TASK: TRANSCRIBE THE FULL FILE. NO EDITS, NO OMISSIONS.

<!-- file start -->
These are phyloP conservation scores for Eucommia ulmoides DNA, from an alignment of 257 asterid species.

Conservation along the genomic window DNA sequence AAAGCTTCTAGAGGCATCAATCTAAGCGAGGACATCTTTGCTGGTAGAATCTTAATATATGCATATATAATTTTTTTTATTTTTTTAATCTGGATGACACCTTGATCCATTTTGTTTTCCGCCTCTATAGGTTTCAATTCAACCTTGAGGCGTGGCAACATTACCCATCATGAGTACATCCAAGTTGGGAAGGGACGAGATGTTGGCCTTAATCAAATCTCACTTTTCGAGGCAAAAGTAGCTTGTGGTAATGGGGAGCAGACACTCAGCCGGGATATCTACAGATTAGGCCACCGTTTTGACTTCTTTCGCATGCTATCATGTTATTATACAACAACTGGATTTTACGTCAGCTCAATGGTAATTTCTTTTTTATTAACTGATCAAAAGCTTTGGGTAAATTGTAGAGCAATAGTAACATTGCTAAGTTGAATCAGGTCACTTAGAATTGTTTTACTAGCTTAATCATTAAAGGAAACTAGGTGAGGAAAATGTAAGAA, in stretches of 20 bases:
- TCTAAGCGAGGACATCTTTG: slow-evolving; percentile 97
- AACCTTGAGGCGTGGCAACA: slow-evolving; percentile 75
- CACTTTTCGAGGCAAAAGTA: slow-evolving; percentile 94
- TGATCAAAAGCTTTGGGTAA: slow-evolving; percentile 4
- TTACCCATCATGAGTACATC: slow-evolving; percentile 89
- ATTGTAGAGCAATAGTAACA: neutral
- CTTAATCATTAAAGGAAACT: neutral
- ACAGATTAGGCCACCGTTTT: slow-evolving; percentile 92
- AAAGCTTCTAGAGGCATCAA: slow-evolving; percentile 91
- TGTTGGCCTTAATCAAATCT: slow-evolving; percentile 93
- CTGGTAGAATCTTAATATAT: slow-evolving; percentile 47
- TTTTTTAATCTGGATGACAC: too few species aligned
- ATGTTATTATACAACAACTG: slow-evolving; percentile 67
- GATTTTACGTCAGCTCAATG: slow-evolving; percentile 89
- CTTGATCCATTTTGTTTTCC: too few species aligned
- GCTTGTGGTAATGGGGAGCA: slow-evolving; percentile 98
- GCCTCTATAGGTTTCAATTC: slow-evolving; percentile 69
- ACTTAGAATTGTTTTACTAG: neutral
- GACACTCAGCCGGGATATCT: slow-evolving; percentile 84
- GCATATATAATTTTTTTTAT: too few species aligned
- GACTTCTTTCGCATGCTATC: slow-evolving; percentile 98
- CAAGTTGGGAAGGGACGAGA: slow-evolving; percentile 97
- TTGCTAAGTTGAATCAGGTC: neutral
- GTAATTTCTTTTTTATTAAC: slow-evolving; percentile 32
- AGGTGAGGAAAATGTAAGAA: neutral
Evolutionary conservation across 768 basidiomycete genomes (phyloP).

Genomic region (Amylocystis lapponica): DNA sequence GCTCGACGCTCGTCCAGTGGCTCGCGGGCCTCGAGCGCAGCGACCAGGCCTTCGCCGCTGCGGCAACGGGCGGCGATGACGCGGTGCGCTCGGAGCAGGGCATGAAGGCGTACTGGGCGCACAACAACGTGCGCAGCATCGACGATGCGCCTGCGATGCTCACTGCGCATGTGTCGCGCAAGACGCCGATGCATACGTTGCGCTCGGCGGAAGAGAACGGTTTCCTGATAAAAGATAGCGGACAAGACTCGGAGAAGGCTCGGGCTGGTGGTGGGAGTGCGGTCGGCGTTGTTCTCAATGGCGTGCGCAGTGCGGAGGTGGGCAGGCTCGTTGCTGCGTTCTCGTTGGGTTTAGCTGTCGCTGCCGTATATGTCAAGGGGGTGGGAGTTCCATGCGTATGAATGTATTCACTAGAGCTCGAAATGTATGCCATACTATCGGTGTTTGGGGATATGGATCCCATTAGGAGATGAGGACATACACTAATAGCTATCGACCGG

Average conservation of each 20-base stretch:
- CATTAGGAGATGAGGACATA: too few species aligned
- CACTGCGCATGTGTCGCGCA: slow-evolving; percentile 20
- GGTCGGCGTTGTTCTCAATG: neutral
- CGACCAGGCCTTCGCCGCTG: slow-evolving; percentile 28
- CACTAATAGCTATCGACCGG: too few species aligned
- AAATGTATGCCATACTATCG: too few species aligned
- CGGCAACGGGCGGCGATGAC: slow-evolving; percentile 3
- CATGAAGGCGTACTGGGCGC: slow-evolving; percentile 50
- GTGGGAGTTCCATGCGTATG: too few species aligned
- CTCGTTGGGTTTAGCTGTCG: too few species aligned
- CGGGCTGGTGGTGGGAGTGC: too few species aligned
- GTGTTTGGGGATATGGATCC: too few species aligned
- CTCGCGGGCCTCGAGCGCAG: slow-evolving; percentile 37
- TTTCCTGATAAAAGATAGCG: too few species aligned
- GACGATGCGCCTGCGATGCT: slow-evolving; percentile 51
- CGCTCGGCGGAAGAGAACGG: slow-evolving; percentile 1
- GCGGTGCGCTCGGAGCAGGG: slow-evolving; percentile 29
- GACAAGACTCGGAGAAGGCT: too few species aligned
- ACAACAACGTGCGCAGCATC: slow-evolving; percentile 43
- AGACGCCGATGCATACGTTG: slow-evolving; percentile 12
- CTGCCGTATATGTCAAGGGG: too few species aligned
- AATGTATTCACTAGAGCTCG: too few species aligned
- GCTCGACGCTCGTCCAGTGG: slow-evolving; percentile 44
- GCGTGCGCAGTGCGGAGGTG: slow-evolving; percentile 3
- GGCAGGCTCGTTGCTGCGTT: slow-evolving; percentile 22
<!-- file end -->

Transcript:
These are phyloP conservation scores for Eucommia ulmoides DNA, from an alignment of 257 asterid species.

Conservation along the genomic window DNA sequence AAAGCTTCTAGAGGCATCAATCTAAGCGAGGACATCTTTGCTGGTAGAATCTTAATATATGCATATATAATTTTTTTTATTTTTTTAATCTGGATGACACCTTGATCCATTTTGTTTTCCGCCTCTATAGGTTTCAATTCAACCTTGAGGCGTGGCAACATTACCCATCATGAGTACATCCAAGTTGGGAAGGGACGAGATGTTGGCCTTAATCAAATCTCACTTTTCGAGGCAAAAGTAGCTTGTGGTAATGGGGAGCAGACACTCAGCCGGGATATCTACAGATTAGGCCACCGTTTTGACTTCTTTCGCATGCTATCATGTTATTATACAACAACTGGATTTTACGTCAGCTCAATGGTAATTTCTTTTTTATTAACTGATCAAAAGCTTTGGGTAAATTGTAGAGCAATAGTAACATTGCTAAGTTGAATCAGGTCACTTAGAATTGTTTTACTAGCTTAATCATTAAAGGAAACTAGGTGAGGAAAATGTAAGAA, in stretches of 20 bases:
- TCTAAGCGAGGACATCTTTG: slow-evolving; percentile 97
- AACCTTGAGGCGTGGCAACA: slow-evolving; percentile 75
- CACTTTTCGAGGCAAAAGTA: slow-evolving; percentile 94
- TGATCAAAAGCTTTGGGTAA: slow-evolving; percentile 4
- TTACCCATCATGAGTACATC: slow-evolving; percentile 89
- ATTGTAGAGCAATAGTAACA: neutral
- CTTAATCATTAAAGGAAACT: neutral
- ACAGATTAGGCCACCGTTTT: slow-evolving; percentile 92
- AAAGCTTCTAGAGGCATCAA: slow-evolving; percentile 91
- TGTTGGCCTTAATCAAATCT: slow-evolving; percentile 93
- CTGGTAGAATCTTAATATAT: slow-evolving; percentile 47
- TTTTTTAATCTGGATGACAC: too few species aligned
- ATGTTATTATACAACAACTG: slow-evolving; percentile 67
- GATTTTACGTCAGCTCAATG: slow-evolving; percentile 89
- CTTGATCCATTTTGTTTTCC: too few species aligned
- GCTTGTGGTAATGGGGAGCA: slow-evolving; percentile 98
- GCCTCTATAGGTTTCAATTC: slow-evolving; percentile 69
- ACTTAGAATTGTTTTACTAG: neutral
- GACACTCAGCCGGGATATCT: slow-evolving; percentile 84
- GCATATATAATTTTTTTTAT: too few species aligned
- GACTTCTTTCGCATGCTATC: slow-evolving; percentile 98
- CAAGTTGGGAAGGGACGAGA: slow-evolving; percentile 97
- TTGCTAAGTTGAATCAGGTC: neutral
- GTAATTTCTTTTTTATTAAC: slow-evolving; percentile 32
- AGGTGAGGAAAATGTAAGAA: neutral
Evolutionary conservation across 768 basidiomycete genomes (phyloP).

Genomic region (Amylocystis lapponica): DNA sequence GCTCGACGCTCGTCCAGTGGCTCGCGGGCCTCGAGCGCAGCGACCAGGCCTTCGCCGCTGCGGCAACGGGCGGCGATGACGCGGTGCGCTCGGAGCAGGGCATGAAGGCGTACTGGGCGCACAACAACGTGCGCAGCATCGACGATGCGCCTGCGATGCTCACTGCGCATGTGTCGCGCAAGACGCCGATGCATACGTTGCGCTCGGCGGAAGAGAACGGTTTCCTGATAAAAGATAGCGGACAAGACTCGGAGAAGGCTCGGGCTGGTGGTGGGAGTGCGGTCGGCGTTGTTCTCAATGGCGTGCGCAGTGCGGAGGTGGGCAGGCTCGTTGCTGCGTTCTCGTTGGGTTTAGCTGTCGCTGCCGTATATGTCAAGGGGGTGGGAGTTCCATGCGTATGAATGTATTCACTAGAGCTCGAAATGTATGCCATACTATCGGTGTTTGGGGATATGGATCCCATTAGGAGATGAGGACATACACTAATAGCTATCGACCGG

Average conservation of each 20-base stretch:
- CATTAGGAGATGAGGACATA: too few species aligned
- CACTGCGCATGTGTCGCGCA: slow-evolving; percentile 20
- GGTCGGCGTTGTTCTCAATG: neutral
- CGACCAGGCCTTCGCCGCTG: slow-evolving; percentile 28
- CACTAATAGCTATCGACCGG: too few species aligned
- AAATGTATGCCATACTATCG: too few species aligned
- CGGCAACGGGCGGCGATGAC: slow-evolving; percentile 3
- CATGAAGGCGTACTGGGCGC: slow-evolving; percentile 50
- GTGGGAGTTCCATGCGTATG: too few species aligned
- CTCGTTGGGTTTAGCTGTCG: too few species aligned
- CGGGCTGGTGGTGGGAGTGC: too few species aligned
- GTGTTTGGGGATATGGATCC: too few species aligned
- CTCGCGGGCCTCGAGCGCAG: slow-evolving; percentile 37
- TTTCCTGATAAAAGATAGCG: too few species aligned
- GACGATGCGCCTGCGATGCT: slow-evolving; percentile 51
- CGCTCGGCGGAAGAGAACGG: slow-evolving; percentile 1
- GCGGTGCGCTCGGAGCAGGG: slow-evolving; percentile 29
- GACAAGACTCGGAGAAGGCT: too few species aligned
- ACAACAACGTGCGCAGCATC: slow-evolving; percentile 43
- AGACGCCGATGCATACGTTG: slow-evolving; percentile 12
- CTGCCGTATATGTCAAGGGG: too few species aligned
- AATGTATTCACTAGAGCTCG: too few species aligned
- GCTCGACGCTCGTCCAGTGG: slow-evolving; percentile 44
- GCGTGCGCAGTGCGGAGGTG: slow-evolving; percentile 3
- GGCAGGCTCGTTGCTGCGTT: slow-evolving; percentile 22